Manage the Assault Bike

The Assault Bike – we all hate it (except for a select few crazies out there). Why? Because it hurts! The harder you push, the harder it resists. And, when you’re tired, it feels like you get nowhere fast, and it takes FOR-EV-ER for the calories to tick up. So, this week’s topic: how to hack the Assault Bike.

Assault Bike

Like the PM5 Monitor on a rower, the Assault Bike monitor contains all the information you need. The two numbers you need to pay attention to are RPM and Watts. They are perfectly linked – each RPM corresponds to a discrete wattage value, as shown below.

Assault Bike
Assault Bike

As you can see above, when we graph this, you generate exponentially more wattage as you increase RPM. Why do we care about this? Watts are a unit of power. Power is equal to work/time, and work is a measure of energy. Calories are also a unit of energy. If we set our time to 1 minute, there is a linear relationship between wattage and calories which you can see below. Our below cals/min are based on experimental evidence, and the trendline suggests that if you have a constant wattage for 1 minute, you can multiply that by 0.0404 and you’ll have your calories.

Assault Bike

If RPM and wattage are exponentially related, and wattage and calories are linearly related, we know that calories are exponentially related to RPM, as shown below.

Assault Bike

Finally, using the above trendline, we can determine how long it will take you to bike a certain number of calories based on your RPM. We want time in seconds, so after converting seconds to minutes and doing some algebra, we end with the equation Time(in seconds) = 60*Calories / e(.0408*RPM). To spare you a graphing calculator, below is a table with how long it will take to bike a certain number of calories based on RPM. The left column is RPM, the top row is calories, and the resulting numbers in the table are the seconds it would take to bike those calories at the given RPM. based on the inputs. Keep in mind, it takes time to build up to a certain RPM, so the chart won’t be perfect. But, it will give you a solid approximation. If you can hit 100 RPM and hold it for 10 seconds, you should be at right about 10 calories, as shown in the table.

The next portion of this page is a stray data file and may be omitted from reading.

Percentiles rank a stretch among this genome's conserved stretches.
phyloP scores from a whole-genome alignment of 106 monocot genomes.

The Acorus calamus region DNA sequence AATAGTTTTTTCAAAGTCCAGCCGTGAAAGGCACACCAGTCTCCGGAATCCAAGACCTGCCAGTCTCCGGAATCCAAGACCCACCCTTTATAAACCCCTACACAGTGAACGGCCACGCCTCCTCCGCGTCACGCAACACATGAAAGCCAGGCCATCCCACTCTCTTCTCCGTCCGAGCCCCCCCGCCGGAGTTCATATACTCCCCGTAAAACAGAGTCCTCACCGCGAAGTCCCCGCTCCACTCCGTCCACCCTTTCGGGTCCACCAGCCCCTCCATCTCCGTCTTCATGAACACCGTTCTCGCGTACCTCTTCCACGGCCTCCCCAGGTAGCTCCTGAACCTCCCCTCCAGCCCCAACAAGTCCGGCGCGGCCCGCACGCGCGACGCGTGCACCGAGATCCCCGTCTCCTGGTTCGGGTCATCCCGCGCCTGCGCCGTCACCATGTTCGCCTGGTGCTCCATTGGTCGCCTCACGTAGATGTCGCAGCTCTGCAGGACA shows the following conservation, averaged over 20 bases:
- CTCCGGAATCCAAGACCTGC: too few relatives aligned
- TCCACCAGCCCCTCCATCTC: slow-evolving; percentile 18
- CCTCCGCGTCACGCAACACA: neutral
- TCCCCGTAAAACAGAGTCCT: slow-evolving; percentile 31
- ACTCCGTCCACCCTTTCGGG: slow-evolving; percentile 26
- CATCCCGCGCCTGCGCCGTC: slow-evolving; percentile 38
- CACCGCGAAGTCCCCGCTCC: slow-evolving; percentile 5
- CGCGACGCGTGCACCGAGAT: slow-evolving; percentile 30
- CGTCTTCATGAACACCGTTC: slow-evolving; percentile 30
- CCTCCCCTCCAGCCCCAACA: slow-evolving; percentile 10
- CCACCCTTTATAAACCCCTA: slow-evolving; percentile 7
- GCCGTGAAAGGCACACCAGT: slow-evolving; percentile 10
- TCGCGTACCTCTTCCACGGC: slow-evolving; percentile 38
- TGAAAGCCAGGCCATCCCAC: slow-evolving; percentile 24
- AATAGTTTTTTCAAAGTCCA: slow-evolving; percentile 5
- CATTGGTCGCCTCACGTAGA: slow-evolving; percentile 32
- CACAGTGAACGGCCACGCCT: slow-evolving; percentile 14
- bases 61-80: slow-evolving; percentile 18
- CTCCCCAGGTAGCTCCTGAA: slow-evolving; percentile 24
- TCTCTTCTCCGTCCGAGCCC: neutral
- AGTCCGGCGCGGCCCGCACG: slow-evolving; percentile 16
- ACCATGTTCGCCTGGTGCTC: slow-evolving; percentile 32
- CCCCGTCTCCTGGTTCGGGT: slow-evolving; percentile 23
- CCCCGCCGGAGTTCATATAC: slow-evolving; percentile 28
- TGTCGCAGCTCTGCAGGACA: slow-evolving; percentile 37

What does this all mean? It means that when we bike for calories, it would behoove you to maintain a higher RPM. When we row, the return on investment to get a faster time per distance is usually not worth it. We expend a ton more energy to save a few seconds, but we’re likely forced to rest or slowdown at a later part of the workout, and the net effect is that we lose time. Given the exponential relationship between RPM and calories on the bike, if we can pedal a little bit harder without overdoing it, we can save some serious time.

Also, knowing roughly how long it will take to bike a certain number of calories at a given RPM can help us manage our expectations in a biking WOD. Expectation management is a HUGE factor when it comes to mental toughness. One of the main reasons we get demoralized in workouts is that our heart rates spike faster than expected. On the bike, it’s also demoralizing when we feel like the calories just aren’t ticking up. Use this information if you like, and it can hep you manage your expectations and strategize your workouts. See you in the gym.

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